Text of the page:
It is certain that Sunny faked himself just to fit into the social norms. He is tired of being treated badly by his friends and wanted a new start. It is actually sad when you think about it. Sometimes I wish YA books can write about nerds or losers overcoming their obstacles and inner demons without changing any part of themselves. An authentic person is not fearless, but is willing to feel their fear.

The progression of the book was slow at places as I really pushed myself to finish this. My complaint was there were a lot of nerdy conversations between the main characters that I didn’t completely understand. I don’t know either I was too old to understand it but I am young enough to know that normal nerds in school don’t talk like them.

All in all, Super Fake Love Song manifests that you will truly happy and content when you are truthful to yourself.

Thank you Times Reads for sending me Super Fake Love Song in exchange of an honest review.



Review: The Magpie Society: One for Sorrow (Zoe Sugg & Amy McCulloch)


Genre: Young Adult Thriller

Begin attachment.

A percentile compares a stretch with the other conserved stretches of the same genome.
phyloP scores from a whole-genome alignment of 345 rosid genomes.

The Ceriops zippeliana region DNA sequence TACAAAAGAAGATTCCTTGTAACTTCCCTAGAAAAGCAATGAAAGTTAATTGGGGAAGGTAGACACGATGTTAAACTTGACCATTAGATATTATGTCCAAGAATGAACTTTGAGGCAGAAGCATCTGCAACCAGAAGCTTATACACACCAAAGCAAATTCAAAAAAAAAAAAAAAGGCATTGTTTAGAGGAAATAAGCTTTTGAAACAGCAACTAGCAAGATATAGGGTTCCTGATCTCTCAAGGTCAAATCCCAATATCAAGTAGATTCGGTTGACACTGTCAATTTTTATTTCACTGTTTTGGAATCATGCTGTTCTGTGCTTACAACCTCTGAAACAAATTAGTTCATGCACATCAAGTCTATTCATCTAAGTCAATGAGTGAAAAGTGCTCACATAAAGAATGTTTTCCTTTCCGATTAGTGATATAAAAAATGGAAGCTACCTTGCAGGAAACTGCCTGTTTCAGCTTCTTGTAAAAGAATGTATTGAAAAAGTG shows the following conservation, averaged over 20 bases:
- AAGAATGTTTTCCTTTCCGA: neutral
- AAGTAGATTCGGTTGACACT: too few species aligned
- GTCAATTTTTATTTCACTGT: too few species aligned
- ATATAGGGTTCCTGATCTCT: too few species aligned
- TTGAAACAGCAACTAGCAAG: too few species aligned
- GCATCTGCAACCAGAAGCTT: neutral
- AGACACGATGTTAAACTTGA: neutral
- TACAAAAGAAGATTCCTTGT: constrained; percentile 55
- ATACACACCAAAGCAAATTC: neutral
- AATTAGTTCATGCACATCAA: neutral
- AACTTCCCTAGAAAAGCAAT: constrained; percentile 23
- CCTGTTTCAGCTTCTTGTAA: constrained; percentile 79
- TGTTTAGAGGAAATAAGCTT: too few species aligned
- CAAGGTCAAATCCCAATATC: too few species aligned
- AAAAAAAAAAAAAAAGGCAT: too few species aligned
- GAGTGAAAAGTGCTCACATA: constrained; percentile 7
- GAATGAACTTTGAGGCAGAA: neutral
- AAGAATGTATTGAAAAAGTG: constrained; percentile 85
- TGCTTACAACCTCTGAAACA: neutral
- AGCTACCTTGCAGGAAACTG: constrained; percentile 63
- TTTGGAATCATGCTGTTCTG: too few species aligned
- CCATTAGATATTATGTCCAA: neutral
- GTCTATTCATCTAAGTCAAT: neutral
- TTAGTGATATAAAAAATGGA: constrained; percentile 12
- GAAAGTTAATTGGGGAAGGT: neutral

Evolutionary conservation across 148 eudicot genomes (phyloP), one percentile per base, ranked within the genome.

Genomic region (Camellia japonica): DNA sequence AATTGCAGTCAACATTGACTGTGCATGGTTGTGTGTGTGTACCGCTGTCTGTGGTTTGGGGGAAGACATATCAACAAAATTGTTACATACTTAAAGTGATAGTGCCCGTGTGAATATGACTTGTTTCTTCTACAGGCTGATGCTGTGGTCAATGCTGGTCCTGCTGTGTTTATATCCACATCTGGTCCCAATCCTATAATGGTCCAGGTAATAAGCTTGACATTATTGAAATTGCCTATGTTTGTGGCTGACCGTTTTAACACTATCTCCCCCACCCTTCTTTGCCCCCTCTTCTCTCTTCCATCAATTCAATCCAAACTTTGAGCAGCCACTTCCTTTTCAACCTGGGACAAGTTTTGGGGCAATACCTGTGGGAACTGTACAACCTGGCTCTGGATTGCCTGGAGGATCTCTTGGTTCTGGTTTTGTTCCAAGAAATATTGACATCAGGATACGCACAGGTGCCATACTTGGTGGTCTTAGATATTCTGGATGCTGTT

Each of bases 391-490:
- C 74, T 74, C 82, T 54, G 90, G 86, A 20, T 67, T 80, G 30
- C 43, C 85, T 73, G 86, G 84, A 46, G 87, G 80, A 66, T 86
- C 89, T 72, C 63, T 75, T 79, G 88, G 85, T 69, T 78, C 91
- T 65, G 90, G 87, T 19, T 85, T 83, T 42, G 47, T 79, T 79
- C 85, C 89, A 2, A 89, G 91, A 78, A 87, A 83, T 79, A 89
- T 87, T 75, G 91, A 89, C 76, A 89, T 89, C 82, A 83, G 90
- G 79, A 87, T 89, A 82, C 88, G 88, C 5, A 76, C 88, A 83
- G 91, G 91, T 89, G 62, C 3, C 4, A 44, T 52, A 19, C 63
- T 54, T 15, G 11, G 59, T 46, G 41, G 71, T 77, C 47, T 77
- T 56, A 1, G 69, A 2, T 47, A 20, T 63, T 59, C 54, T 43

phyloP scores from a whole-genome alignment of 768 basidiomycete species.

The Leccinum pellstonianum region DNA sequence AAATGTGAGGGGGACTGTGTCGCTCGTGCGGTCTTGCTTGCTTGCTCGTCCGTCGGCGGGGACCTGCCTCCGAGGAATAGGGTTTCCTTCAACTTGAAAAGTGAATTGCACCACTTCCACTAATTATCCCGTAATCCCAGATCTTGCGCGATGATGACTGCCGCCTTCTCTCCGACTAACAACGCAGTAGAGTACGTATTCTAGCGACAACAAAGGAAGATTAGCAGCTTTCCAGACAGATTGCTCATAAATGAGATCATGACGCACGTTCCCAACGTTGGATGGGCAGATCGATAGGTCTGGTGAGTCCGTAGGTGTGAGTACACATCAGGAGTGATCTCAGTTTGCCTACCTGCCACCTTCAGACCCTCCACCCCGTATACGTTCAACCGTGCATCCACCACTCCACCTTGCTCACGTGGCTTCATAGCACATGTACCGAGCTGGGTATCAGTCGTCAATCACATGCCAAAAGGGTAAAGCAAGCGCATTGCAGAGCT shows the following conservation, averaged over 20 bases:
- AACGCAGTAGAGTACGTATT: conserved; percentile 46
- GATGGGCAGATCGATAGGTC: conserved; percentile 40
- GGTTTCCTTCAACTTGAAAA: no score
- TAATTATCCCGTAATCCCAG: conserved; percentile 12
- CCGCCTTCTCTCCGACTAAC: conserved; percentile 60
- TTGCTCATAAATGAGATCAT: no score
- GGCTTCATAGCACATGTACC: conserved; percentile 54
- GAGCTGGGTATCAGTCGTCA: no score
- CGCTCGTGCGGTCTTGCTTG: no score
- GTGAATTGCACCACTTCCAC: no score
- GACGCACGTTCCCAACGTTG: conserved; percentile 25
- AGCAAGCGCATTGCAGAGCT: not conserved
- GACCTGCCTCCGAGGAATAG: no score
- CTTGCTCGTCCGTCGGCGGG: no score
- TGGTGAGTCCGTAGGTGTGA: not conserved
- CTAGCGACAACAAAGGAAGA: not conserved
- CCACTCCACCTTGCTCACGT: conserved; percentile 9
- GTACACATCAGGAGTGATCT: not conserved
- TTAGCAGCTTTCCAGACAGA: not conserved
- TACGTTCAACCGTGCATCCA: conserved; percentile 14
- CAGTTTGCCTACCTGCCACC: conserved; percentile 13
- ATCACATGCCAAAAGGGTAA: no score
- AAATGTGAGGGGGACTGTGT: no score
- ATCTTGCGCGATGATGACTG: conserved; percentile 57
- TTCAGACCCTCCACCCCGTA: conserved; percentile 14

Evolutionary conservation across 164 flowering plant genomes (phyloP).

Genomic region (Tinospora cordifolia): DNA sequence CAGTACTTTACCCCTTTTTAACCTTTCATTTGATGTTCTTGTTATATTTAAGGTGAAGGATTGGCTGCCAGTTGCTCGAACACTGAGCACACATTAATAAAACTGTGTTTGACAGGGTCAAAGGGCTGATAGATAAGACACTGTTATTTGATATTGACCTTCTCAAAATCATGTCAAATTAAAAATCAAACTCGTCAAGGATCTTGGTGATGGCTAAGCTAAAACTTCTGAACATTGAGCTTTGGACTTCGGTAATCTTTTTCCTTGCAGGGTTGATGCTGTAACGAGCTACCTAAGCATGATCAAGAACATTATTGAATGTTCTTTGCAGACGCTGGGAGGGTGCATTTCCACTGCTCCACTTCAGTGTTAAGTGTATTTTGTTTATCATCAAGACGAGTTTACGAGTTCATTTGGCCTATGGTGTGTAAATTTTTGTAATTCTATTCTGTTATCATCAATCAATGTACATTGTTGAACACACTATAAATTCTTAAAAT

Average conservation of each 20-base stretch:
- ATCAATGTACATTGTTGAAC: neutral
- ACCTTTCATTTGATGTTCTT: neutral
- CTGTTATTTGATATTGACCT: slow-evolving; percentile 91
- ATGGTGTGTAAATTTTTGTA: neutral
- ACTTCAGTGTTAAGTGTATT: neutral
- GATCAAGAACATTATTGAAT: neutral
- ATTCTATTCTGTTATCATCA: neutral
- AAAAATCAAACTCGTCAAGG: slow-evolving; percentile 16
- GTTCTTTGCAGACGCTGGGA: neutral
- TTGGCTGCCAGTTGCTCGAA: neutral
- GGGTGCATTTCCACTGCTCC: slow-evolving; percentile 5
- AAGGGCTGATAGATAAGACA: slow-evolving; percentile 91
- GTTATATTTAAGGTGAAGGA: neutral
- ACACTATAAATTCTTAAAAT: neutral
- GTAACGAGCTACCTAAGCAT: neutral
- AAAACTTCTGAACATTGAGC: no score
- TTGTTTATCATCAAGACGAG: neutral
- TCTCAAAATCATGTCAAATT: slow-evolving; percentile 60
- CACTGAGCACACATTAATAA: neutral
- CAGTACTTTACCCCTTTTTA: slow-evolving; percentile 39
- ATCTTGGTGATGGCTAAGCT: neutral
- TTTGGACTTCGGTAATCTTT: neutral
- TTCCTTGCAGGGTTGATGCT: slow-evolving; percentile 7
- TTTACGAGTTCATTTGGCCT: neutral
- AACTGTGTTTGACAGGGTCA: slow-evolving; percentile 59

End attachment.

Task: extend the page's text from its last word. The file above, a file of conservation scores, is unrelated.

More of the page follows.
Publisher: Penguin
Publication Date: October 29th 2020
Format: Paperback
Source: Times Reads
Page Count: 330

Blurb from Goodreads:

The brand-new fiction book from Zoe Sugg (aka Zoella)! Co-written with the acclaimed writer Amy McCulloch.

Seven for a secret, never to be told . . .

Illumen Hall is a boarding school of tradition and achievement. But tragedy strikes when the body of a girl, a student, is discovered – on her back is an elaborate tattoo of a magpie.

For new student Audrey, it is just another unsettling thing about her new surroundings. And for her roommate Ivy, well, she’s just annoyed she has to share with the new girl from America.

As an unlikely friendship develops, the two are drawn deeper into the mystery of this strange and terrible murder. They will discover that something dangerous is at the heart of their school.

Welcome to The Magpie Society.

Told from two alternating view-points, this is the first book in a modern gothic thriller series that will have you gripped like no other book this year. Get ready for your new YA obsession.




I am always a fan of murder and mystery so I was excited to be sent a copy of The Magpie Society. I have never read anything from Zoe Sugg and Amy McCulloch before so I was kinda interested in reading their book.